A subject of great importance is agent negligence in relation to insurance policies.

The 2016 Atlantic Hurricane Season has Started and Experts Predict Worst Hurricane Season Since Superstorm Sandy

For those on the Northeast who had to face the wrath of Superstorm Sandy, it is too soon to imagine another Sandy, let alone anything worse than Sandy. However, the reality, experts say, is that “[e]ight hurricanes are predicted for this year’s hurricane season, perhaps the most since Superstorm Sandy struck New Jersey in 2012.”1

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Insurable Interests Defined: A Blog Series - Episode Five, Illinois

We’ve been to the Northeast, the Southwest and now we are heading to the Midwest for this episode of my continuing blog series. This week we’re traveling to Illinois to see how the Prairie State defines insurable interests.

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So-called Discount in Exchange for Mandatory Arbitration Clause is a Farce: There is No Discount

Texas Watch received more documents from their Freedom of Information Act request, which included internal documents and notes from a March 30, 2016, secret meeting between the Texas Department of Insurance (TDI), Texas Farm Bureau, and lobbyists for the insurance industry.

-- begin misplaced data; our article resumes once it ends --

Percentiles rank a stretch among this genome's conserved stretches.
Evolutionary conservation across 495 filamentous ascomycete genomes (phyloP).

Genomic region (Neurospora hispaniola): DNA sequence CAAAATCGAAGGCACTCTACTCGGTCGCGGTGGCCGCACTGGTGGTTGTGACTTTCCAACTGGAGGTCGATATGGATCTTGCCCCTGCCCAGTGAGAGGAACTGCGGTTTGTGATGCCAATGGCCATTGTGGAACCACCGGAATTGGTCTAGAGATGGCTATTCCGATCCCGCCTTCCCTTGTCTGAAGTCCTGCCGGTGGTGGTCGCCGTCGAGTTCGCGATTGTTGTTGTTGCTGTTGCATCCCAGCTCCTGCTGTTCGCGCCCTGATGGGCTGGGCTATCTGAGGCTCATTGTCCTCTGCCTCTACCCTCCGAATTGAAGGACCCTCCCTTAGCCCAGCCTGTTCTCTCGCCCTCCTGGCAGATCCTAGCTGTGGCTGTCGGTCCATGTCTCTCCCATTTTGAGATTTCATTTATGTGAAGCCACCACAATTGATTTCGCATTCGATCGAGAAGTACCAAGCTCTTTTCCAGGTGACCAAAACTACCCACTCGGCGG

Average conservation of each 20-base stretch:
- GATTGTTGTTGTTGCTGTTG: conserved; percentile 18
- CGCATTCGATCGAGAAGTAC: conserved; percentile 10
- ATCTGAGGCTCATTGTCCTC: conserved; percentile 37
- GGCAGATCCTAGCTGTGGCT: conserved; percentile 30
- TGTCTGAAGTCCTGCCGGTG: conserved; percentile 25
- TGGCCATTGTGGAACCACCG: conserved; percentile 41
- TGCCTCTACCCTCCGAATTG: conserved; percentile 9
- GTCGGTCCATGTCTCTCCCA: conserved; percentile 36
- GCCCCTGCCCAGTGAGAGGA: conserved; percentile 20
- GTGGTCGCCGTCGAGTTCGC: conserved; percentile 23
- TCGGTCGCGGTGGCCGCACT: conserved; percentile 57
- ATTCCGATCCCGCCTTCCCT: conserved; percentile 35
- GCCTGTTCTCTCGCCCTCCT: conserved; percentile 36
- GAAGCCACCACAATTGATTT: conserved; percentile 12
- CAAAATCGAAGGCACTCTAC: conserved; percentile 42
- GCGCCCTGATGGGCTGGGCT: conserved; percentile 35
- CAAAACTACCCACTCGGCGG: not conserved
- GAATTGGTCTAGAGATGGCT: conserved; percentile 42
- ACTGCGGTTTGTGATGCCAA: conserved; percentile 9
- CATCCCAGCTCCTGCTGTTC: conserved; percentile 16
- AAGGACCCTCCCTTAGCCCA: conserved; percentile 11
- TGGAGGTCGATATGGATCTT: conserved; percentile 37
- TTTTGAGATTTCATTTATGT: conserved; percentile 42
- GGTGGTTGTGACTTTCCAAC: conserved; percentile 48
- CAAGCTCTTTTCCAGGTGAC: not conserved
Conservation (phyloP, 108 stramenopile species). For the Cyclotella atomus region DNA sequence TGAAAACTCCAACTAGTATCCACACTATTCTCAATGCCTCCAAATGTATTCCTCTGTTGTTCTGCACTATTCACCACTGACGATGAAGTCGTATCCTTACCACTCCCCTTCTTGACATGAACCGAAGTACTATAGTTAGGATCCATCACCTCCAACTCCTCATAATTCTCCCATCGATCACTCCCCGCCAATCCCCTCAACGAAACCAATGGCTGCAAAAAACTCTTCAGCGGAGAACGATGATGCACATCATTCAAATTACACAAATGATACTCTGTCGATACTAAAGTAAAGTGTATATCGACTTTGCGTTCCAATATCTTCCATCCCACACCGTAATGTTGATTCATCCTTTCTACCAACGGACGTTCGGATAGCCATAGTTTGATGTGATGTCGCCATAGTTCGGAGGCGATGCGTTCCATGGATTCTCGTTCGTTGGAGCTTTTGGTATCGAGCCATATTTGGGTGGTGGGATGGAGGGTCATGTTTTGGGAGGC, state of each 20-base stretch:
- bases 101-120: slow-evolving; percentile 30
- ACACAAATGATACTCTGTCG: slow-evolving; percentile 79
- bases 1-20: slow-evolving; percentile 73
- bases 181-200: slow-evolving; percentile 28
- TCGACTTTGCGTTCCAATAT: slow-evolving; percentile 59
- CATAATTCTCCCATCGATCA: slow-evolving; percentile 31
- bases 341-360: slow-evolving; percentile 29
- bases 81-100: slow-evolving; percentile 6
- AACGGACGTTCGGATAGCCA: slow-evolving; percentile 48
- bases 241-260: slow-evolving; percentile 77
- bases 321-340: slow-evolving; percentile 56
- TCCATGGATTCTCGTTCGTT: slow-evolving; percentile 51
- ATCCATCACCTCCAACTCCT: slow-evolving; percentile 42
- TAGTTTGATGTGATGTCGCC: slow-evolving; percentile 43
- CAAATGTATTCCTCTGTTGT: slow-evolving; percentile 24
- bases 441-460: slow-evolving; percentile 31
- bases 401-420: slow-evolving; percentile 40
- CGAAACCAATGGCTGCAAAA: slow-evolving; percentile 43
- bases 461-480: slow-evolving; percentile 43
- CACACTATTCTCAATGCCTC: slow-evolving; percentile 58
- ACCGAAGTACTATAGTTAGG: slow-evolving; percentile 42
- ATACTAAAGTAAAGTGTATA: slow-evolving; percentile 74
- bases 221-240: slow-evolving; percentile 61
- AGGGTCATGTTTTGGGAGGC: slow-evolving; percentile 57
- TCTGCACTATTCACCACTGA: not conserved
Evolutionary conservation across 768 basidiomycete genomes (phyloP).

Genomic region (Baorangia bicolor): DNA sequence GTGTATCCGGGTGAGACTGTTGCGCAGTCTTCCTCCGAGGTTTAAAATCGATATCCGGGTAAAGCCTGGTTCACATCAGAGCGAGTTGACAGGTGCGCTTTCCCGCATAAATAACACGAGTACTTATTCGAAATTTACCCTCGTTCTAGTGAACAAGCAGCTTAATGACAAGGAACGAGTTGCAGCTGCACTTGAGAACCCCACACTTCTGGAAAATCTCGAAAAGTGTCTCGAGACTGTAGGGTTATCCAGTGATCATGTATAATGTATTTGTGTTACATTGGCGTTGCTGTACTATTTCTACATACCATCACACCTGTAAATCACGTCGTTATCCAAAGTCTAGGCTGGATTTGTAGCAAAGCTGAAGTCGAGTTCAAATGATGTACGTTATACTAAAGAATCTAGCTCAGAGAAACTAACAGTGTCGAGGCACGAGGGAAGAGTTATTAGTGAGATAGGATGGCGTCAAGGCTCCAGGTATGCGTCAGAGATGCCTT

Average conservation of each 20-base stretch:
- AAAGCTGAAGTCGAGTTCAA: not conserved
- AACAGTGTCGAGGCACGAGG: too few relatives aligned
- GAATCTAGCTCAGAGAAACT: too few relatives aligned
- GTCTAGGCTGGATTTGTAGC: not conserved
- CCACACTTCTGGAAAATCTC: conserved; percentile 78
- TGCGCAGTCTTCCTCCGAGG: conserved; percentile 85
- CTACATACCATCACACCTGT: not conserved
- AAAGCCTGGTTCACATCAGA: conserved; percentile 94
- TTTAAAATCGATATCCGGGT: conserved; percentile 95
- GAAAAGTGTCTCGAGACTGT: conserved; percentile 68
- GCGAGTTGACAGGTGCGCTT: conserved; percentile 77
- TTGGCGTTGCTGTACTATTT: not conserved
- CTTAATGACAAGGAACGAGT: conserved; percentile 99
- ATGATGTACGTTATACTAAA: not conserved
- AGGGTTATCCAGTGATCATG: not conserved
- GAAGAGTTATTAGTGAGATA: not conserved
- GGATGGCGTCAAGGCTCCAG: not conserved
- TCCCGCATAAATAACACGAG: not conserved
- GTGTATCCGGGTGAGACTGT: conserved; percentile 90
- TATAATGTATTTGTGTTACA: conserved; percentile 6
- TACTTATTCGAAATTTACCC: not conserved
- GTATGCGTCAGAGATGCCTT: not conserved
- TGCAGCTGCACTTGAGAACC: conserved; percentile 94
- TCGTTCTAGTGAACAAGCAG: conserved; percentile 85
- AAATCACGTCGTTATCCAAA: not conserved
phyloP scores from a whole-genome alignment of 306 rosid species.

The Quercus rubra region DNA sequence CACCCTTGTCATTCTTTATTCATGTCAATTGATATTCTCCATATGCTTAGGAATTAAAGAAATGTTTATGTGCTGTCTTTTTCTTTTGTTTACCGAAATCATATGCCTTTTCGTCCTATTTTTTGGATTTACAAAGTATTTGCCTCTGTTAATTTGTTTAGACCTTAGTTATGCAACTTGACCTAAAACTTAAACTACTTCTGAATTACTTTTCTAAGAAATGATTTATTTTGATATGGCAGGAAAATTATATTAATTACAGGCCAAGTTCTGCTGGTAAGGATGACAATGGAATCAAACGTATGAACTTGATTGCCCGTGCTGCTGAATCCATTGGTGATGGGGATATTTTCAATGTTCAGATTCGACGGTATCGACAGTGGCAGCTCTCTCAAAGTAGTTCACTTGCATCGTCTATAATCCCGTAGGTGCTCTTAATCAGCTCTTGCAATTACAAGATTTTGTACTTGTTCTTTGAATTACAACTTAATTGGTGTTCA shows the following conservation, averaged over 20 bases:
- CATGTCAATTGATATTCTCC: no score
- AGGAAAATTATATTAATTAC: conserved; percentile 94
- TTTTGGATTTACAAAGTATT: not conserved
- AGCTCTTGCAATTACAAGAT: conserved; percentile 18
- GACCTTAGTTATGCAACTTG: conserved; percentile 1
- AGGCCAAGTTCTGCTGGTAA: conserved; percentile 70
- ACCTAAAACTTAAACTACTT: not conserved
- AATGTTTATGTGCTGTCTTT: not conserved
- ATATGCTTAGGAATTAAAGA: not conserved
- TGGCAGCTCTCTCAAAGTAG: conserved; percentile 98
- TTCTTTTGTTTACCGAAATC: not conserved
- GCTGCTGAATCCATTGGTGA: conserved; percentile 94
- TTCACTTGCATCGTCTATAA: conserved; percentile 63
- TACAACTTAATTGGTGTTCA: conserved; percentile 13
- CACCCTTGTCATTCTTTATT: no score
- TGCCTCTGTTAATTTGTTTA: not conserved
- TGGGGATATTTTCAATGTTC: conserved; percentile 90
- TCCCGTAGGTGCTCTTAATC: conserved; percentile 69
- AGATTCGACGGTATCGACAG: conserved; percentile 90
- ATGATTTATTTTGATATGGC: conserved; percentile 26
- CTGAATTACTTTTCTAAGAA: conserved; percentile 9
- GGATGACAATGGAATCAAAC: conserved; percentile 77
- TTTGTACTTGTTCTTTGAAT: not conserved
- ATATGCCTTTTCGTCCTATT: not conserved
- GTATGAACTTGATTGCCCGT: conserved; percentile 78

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Automatic Payment: Cancel...Reinstate...Repeat

Automatic payments have become a norm, including automatic payments for insurance premiums. But what happens when the automatic or scheduled payment amount is insufficient to cover an increased premium charge? That is the situation which occurred in Owners Insurance Company v. Sikanovski.1

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Crop Insurance Policies

There are two types of crop insurance policies. Multi-peril policies are similar to what most people purchase for their home or business and they insure against perils such as wind, hail, and fire. There are also hail specific policies which many farmers purchase since hail is so prevalent and doesn’t fall in a straight line, damaging some of the crop and leaving other areas unaffected.

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Unauthorized Practice of Public Adjusting Trends

Unauthorized Practice of Public Adjusting (UPPA) has become the predominant discussion among public adjusters at virtually every public adjuster association meeting I attend. Brian Goodman, general counsel for the National Association of Public Insurance Adjusters (NAPIA), said that UPPA is now the most important issue facing public adjusters because licensing of the profession is accepted in almost every state and even recognized in Model Legislation with the National Association of Insurance Commissioners.